There are so many times that this information can be shared. All those appointments with the doctor before baby comes, and then the day of and then at discharge, and then at a week and a week after. I think that’s just optimal time, any of those times or all of them.

Access to accurate information

Not only did women want more support but they also wanted more access to the right information. Women felt there were too many inaccurate sources out there and they didn’t know who or what to trust when trying to determine how to exercise or what to eat. Many women just wanted everything to be housed in one place that was easily accessible. However, they were split between if resources should be housed on the internet, a brochure or a video. For example, a mother that wanted to utilize the internet stated;

I think it’s just developing something that is a one-stop shop that you kind of get all your questions answered and it’s gonna be reliable and trustworthy information. I don’t know if that exists but whenever I Google something I’m like Oh I shouldn’t have googled that because you get a hundred different opinions on all sides (Mother of 9 month old).

Some mothers didn’t care what the resource looked like but just that it focused on dispelling the myths surrounding engaging in healthy behaviors while breastfeeding. One mother stated, “I would like a very precise way, no beating around the bush, just exactly what’s been proven as far as how much exercise or what types of exercise could statistically deplete breast milk supply” (Mother of 9 month old). Another spoke generally, “Just having resources that dispel some of the myths would be helpful” (Mother of 7 month old).


This study provided vital information regarding women’s perceptions of health behaviors while breastfeeding as well as determined where future efforts should be directed to increase physical activity and improve healthy eating among breastfeeding women. Importantly, all women wanted to improve their health behaviors and were motivated to do so by either their children or for personal health benefits. This is crucial as understanding what motivates someone can help develop more effective and targeted intervention strategies [25]. These findings are also similar to previous literature that found women are motivated to be healthy if it benefits their children [11].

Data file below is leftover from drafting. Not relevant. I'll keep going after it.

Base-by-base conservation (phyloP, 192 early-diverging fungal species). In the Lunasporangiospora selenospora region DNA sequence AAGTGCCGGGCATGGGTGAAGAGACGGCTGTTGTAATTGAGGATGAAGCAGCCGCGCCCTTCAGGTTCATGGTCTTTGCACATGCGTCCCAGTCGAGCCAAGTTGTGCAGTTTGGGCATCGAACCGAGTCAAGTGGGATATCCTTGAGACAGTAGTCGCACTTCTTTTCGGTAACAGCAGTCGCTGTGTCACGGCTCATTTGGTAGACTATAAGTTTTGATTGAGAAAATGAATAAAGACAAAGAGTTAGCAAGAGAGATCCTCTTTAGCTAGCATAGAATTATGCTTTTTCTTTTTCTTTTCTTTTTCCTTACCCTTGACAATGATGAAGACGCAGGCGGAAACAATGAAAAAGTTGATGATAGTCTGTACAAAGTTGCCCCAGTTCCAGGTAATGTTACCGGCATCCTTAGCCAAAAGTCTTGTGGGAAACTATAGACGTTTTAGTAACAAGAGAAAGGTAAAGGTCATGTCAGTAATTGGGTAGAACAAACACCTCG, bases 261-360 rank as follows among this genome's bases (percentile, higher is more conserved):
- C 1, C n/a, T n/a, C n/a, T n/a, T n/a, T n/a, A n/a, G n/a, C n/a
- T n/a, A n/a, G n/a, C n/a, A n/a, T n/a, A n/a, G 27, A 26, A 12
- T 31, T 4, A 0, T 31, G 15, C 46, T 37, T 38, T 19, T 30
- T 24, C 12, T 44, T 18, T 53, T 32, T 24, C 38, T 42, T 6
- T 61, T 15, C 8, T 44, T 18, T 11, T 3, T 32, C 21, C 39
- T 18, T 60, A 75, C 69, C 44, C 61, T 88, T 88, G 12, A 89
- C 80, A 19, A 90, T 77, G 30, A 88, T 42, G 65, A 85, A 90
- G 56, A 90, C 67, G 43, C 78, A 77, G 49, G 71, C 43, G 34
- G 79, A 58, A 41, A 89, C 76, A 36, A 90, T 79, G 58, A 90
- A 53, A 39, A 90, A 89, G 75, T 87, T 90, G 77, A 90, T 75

Despite being motivated, many women reported not engaging in healthy behaviors to the extent that they would like to. This was in part due to misinformation they had previously received either from social media or through the grapevine. This information often appeared fraught with inaccuracies and did not align with scientific recommendations. It appears women were seeking their information from these sources because they did not feel they were receiving adequate information from their healthcare provider. The most commonly reported concern was related to engagement in physical activity and a fear of milk supply reduction. As concern regarding adequate milk supply is a top reason for breastfeeding cessation, it is unsurprising that this was frequently mentioned [26]. However, the fact that this was still such a substantial issue, despite several studies consistently demonstrating that regular physical activity will not have a negative effect on the volume of milk a woman produces or its nutrient composition, is alarming [27, 28]. The translation of research findings into practice is a well-established challenge [29]. In fact, there are reports that < 20% of what physicians do have sufficient evidence to support it [30]. To improve the translation of evidence into practice more work is needed to identify the most effective strategies to tailor messaging to mothers via the appropriate medium [29]. Studies such as ours can help to determine messaging types and avenues for delivery by exploring maternal perceptions.

Although some women reported hearing about certain foods which influence milk supply, few women reported making specific dietary choices because they thought it would influence their milk supply. This is good news as other studies have shown popular myths related to maternal diet appeared to be gaining traction and influencing women’s dietary choices while breastfeeding [31]. For example, Jeong and colleagues (2017) found more than a third of breastfeeding Korean mothers were restricting certain food types that have previously been deemed appropriate nutrition sources (e.g., caffeine, spicy foods, raw foods) due to recommendations they had heard from non-medical professionals [31]. Based on our findings, American women in the Midwest appear less influenced by these dietary myths and the target area for education should be physical activity; however, further explorations regarding cultural or geographic differences is warranted. In general, efforts should continue to promote a well-balanced diet and healthy caloric intake while breastfeeding.